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28 December 2014 @ 01:45 am
challenge #11: random madness  
Title: Crutches
Word Count: 2413
Rating: PG
Original/Fandom: Glee
Pairings (if any): Artie/ Kitty, Tina/ OC, ex Artie/ Tina (don't like, please don't read :S )
Warnings (Non-Con/Dub-Con/etc): none
Summary: AU: Artie is on crutches instead of in a wheelchair and how that affects his friendship with Tina.
Sentence: A Walk to Remember, p. 103 - “You’re welcome to visit Christmas Eve.”
Sentence included? Y/N: No

Artie shuffled over to the old wood bench next to the middle school wall. He slowly lowered himself so he was sitting, his legs stretched out before him. He took his crutches in one hand and put them off to the side. He sighed and looked back towards the baseball game that his friends had started. Even if he was in a wheelchair, he could have joined in. He could have held the bat and tried to swing. If he actually got a hit, he could have pushed himself around the bases. He’d seen kids who were pretty fast in their wheelchairs while he was in rehab. As it was, he was too slow to play any sports. He could never hold a bat, he needed all his strength to balance on his crutches.

He sighed and sat back. He knew he had to do this. His mom had cried the first time she’d seen him in a wheelchair. When the doctors said he could walk, he knew he had to try. It was hard and the braces made his legs hurt. The doctors said he might be able to go without the leg braces in a few years, if he could get enough strength. Artie didn’t know if that was possible.

Someone was sniffling next to him. Artie turned and saw a girl he didn’t recognize. He hadn’t even noticed her sitting there. He thought he knew everyone in his middle school. She pulled her arms across her chest as if trying to protect herself. She stared off at the blacktop, crowded with kids playing sports and just talking to their friends. Artie studied her for a long moment. She wore jeans and a t-shirt, but Artie, who had recently started noticing girls as more than just friends, thought she was pretty. “Are you OK?” He finally asked.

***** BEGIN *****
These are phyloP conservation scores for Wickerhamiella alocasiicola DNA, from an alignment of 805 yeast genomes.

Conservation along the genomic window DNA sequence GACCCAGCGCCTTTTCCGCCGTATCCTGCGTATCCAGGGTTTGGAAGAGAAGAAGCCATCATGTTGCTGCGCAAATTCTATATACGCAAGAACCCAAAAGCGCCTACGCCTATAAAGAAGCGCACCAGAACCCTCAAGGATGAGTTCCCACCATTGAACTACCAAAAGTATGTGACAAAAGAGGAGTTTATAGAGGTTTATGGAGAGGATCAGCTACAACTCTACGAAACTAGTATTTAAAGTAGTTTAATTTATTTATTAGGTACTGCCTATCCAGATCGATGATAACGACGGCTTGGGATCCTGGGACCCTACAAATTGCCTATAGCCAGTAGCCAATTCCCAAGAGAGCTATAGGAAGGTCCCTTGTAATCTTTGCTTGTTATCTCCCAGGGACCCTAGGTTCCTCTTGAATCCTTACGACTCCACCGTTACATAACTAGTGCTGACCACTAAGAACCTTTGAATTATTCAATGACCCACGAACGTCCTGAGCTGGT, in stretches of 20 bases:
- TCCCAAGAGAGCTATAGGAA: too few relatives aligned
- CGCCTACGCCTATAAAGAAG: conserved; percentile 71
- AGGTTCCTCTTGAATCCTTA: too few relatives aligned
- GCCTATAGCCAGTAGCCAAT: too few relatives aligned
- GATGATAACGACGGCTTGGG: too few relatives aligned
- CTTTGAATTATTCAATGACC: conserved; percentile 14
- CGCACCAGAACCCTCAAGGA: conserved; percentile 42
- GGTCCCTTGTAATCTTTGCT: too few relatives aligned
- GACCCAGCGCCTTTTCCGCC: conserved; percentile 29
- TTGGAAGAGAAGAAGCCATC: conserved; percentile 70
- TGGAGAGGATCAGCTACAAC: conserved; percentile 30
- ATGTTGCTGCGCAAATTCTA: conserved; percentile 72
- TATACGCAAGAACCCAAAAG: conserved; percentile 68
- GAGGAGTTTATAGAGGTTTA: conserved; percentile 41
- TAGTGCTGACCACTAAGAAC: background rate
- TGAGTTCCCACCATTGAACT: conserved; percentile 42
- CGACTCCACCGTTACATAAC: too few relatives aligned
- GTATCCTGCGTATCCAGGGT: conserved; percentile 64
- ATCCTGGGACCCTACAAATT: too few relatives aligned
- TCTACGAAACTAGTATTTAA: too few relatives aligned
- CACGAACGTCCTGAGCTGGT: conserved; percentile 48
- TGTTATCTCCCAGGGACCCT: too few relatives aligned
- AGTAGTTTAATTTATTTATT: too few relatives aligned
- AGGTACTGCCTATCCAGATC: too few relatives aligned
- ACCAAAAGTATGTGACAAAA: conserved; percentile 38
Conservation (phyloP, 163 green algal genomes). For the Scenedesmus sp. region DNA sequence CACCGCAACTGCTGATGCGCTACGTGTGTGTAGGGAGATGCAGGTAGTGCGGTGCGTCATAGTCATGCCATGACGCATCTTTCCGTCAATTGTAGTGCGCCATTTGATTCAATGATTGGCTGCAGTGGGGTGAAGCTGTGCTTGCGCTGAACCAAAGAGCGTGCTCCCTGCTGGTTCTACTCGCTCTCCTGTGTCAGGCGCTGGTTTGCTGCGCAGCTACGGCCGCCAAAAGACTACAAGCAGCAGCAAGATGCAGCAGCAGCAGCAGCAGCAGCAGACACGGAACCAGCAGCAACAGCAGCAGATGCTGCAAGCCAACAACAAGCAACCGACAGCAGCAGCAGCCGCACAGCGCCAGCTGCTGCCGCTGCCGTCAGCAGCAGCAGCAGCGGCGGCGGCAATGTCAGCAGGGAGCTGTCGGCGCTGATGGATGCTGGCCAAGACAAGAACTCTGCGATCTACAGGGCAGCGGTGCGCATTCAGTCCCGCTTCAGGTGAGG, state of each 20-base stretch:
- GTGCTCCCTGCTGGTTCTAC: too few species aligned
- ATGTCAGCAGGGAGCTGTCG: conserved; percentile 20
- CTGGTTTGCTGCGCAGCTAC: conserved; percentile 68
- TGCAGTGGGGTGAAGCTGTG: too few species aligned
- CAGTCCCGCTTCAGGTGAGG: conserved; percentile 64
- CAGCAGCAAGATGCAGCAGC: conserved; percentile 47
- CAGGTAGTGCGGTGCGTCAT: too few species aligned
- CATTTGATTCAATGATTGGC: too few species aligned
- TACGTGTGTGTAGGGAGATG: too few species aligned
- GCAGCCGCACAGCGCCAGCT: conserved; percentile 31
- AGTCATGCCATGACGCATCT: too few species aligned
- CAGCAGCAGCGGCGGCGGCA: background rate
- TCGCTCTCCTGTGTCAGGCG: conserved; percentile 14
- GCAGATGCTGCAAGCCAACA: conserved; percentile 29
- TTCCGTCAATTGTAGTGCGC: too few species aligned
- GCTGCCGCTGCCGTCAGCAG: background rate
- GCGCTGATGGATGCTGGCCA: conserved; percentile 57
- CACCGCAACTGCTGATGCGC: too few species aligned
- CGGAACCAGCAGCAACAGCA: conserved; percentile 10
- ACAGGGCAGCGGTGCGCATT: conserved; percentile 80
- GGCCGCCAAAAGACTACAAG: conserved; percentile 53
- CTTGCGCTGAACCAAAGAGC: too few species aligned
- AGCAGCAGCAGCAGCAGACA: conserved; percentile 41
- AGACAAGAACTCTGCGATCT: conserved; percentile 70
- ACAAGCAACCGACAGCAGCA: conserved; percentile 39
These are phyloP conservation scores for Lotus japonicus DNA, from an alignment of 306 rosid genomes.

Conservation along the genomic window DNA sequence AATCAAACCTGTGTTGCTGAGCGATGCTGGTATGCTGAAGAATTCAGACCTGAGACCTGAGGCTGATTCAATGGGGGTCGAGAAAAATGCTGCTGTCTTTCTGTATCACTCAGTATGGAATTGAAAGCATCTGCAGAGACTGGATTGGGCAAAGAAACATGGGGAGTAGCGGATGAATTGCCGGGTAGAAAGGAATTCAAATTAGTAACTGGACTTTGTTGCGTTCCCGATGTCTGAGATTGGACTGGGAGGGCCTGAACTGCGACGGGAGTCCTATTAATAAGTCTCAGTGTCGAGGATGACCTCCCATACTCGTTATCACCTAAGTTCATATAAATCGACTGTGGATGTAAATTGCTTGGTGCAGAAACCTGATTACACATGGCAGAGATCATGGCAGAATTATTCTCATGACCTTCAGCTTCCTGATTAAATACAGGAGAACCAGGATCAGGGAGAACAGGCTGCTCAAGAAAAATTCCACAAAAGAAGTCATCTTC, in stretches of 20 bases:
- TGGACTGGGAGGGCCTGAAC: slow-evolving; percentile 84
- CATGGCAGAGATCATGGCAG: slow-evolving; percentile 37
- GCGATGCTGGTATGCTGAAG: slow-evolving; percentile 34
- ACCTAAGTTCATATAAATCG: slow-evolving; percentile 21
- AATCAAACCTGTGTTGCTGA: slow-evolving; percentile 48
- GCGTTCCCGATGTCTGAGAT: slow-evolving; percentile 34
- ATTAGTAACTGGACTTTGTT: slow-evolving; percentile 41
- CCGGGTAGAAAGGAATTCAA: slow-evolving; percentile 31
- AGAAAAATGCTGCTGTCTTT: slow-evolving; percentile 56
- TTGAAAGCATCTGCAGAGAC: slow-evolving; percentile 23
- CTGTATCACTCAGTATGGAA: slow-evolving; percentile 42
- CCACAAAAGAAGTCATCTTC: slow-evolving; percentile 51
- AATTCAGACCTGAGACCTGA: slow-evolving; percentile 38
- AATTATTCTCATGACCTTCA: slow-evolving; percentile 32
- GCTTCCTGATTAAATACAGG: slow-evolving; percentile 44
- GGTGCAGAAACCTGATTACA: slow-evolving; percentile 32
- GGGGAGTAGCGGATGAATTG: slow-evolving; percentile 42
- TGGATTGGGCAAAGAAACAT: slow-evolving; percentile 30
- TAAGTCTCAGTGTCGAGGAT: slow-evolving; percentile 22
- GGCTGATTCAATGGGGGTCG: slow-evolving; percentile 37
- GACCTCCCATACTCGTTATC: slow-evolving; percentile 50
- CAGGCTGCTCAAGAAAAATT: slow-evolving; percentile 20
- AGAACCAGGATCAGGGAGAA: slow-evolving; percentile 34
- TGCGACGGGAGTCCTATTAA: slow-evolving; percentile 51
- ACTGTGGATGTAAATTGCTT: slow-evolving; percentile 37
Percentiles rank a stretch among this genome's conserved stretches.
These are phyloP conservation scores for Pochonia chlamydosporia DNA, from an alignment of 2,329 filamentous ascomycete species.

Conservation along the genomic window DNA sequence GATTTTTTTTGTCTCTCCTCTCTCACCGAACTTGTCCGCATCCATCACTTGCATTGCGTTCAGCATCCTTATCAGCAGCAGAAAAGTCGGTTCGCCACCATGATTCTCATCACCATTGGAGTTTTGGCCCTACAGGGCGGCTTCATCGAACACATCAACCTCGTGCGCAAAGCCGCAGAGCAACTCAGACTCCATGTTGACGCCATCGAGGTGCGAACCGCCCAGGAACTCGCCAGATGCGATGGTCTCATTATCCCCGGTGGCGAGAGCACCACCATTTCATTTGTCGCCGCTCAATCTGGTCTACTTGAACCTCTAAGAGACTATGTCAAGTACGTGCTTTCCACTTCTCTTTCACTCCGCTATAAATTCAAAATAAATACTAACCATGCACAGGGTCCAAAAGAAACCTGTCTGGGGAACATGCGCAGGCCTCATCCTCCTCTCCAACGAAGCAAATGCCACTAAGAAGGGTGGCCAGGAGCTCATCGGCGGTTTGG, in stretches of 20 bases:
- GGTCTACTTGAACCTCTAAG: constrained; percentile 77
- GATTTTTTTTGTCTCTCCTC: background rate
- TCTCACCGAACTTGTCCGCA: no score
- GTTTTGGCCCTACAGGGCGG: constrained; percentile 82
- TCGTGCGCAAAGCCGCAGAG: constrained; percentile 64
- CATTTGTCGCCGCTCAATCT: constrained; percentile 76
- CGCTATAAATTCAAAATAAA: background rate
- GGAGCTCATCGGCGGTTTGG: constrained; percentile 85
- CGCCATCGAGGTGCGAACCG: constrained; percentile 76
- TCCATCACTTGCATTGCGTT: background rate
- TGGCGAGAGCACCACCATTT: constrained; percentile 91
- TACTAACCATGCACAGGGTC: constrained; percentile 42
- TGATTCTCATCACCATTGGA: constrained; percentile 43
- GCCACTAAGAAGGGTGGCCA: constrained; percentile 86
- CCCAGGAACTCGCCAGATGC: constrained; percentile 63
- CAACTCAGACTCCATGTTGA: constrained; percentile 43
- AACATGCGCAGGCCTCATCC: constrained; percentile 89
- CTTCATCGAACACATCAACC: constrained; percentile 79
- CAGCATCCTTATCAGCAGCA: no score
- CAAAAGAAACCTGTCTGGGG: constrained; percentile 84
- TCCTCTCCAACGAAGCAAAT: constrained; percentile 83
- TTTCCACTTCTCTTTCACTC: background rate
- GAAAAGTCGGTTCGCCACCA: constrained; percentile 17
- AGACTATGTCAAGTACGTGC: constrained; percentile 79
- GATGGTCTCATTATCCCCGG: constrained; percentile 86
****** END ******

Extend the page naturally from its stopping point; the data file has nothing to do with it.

She turned towards him and just shook her head. She had her hair pulled back and it seemed accentuate her round face and almond eyes.

“What’s wrong?” He asked softly.

She shrugged, her eyes fell on his crutches and she studied his outstretched legs for a long moment. She finally seemed to decide he was OK. She sighed, “It’s just that I don’t know anyone here. We moved here last week. My dad got a great job and we couldn’t wait to move, even though it’s the middle of the year.”

“First of all, my name is Artie, so now you know me.” He chuckled. “And you are?”

“Tina, my name is Tina,” she smiled a little, but it quickly faded. “I don’t know what to make of this place. Everyone already has their friends and I already have all this homework. I have to give a speech about the Missouri Compromise in a few days, and I don’t know anything about it.”

“You have Mr. Watson?” Artie looked at her, she definitely wasn’t in his class. Tina just nodded. “Yeah, we have to do the same speech. I could help you with it.”

Tina just smiled shyly. “Thanks, I’d appreciate that.”